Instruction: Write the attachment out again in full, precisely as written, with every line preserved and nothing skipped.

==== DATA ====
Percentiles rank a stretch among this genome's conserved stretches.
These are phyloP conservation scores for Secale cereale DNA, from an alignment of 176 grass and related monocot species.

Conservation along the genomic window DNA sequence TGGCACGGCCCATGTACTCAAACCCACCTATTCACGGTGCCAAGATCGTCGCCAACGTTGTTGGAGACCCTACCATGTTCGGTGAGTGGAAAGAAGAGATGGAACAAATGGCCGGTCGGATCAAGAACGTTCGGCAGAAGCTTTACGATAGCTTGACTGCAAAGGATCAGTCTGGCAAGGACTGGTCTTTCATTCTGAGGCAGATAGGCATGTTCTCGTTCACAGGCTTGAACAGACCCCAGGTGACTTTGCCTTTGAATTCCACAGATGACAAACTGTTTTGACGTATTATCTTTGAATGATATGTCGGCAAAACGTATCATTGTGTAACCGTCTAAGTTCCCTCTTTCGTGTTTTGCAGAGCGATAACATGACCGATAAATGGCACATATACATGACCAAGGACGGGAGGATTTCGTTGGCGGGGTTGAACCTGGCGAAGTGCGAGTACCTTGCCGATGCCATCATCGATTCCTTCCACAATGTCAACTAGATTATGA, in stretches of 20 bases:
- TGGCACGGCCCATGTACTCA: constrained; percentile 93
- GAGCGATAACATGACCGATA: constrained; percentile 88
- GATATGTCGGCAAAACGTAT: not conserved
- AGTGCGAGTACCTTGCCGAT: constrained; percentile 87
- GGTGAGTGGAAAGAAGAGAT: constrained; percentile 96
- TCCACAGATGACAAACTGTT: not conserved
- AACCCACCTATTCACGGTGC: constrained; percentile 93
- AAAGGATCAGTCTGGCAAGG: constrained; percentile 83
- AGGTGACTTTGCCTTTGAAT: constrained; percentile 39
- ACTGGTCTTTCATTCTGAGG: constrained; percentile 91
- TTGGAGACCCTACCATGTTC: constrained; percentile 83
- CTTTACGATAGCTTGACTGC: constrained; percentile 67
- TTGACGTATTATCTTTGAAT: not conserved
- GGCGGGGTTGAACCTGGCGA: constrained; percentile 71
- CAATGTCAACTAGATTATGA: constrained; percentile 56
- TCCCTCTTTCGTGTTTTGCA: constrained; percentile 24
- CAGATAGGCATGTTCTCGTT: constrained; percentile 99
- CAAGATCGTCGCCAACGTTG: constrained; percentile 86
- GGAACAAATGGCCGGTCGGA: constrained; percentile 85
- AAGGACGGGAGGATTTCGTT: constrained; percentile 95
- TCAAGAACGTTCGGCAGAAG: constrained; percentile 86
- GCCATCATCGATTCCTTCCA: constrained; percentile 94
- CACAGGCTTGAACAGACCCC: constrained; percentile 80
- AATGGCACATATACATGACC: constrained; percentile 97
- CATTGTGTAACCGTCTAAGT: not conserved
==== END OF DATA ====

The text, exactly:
Percentiles rank a stretch among this genome's conserved stretches.
These are phyloP conservation scores for Secale cereale DNA, from an alignment of 176 grass and related monocot species.

Conservation along the genomic window DNA sequence TGGCACGGCCCATGTACTCAAACCCACCTATTCACGGTGCCAAGATCGTCGCCAACGTTGTTGGAGACCCTACCATGTTCGGTGAGTGGAAAGAAGAGATGGAACAAATGGCCGGTCGGATCAAGAACGTTCGGCAGAAGCTTTACGATAGCTTGACTGCAAAGGATCAGTCTGGCAAGGACTGGTCTTTCATTCTGAGGCAGATAGGCATGTTCTCGTTCACAGGCTTGAACAGACCCCAGGTGACTTTGCCTTTGAATTCCACAGATGACAAACTGTTTTGACGTATTATCTTTGAATGATATGTCGGCAAAACGTATCATTGTGTAACCGTCTAAGTTCCCTCTTTCGTGTTTTGCAGAGCGATAACATGACCGATAAATGGCACATATACATGACCAAGGACGGGAGGATTTCGTTGGCGGGGTTGAACCTGGCGAAGTGCGAGTACCTTGCCGATGCCATCATCGATTCCTTCCACAATGTCAACTAGATTATGA, in stretches of 20 bases:
- TGGCACGGCCCATGTACTCA: constrained; percentile 93
- GAGCGATAACATGACCGATA: constrained; percentile 88
- GATATGTCGGCAAAACGTAT: not conserved
- AGTGCGAGTACCTTGCCGAT: constrained; percentile 87
- GGTGAGTGGAAAGAAGAGAT: constrained; percentile 96
- TCCACAGATGACAAACTGTT: not conserved
- AACCCACCTATTCACGGTGC: constrained; percentile 93
- AAAGGATCAGTCTGGCAAGG: constrained; percentile 83
- AGGTGACTTTGCCTTTGAAT: constrained; percentile 39
- ACTGGTCTTTCATTCTGAGG: constrained; percentile 91
- TTGGAGACCCTACCATGTTC: constrained; percentile 83
- CTTTACGATAGCTTGACTGC: constrained; percentile 67
- TTGACGTATTATCTTTGAAT: not conserved
- GGCGGGGTTGAACCTGGCGA: constrained; percentile 71
- CAATGTCAACTAGATTATGA: constrained; percentile 56
- TCCCTCTTTCGTGTTTTGCA: constrained; percentile 24
- CAGATAGGCATGTTCTCGTT: constrained; percentile 99
- CAAGATCGTCGCCAACGTTG: constrained; percentile 86
- GGAACAAATGGCCGGTCGGA: constrained; percentile 85
- AAGGACGGGAGGATTTCGTT: constrained; percentile 95
- TCAAGAACGTTCGGCAGAAG: constrained; percentile 86
- GCCATCATCGATTCCTTCCA: constrained; percentile 94
- CACAGGCTTGAACAGACCCC: constrained; percentile 80
- AATGGCACATATACATGACC: constrained; percentile 97
- CATTGTGTAACCGTCTAAGT: not conserved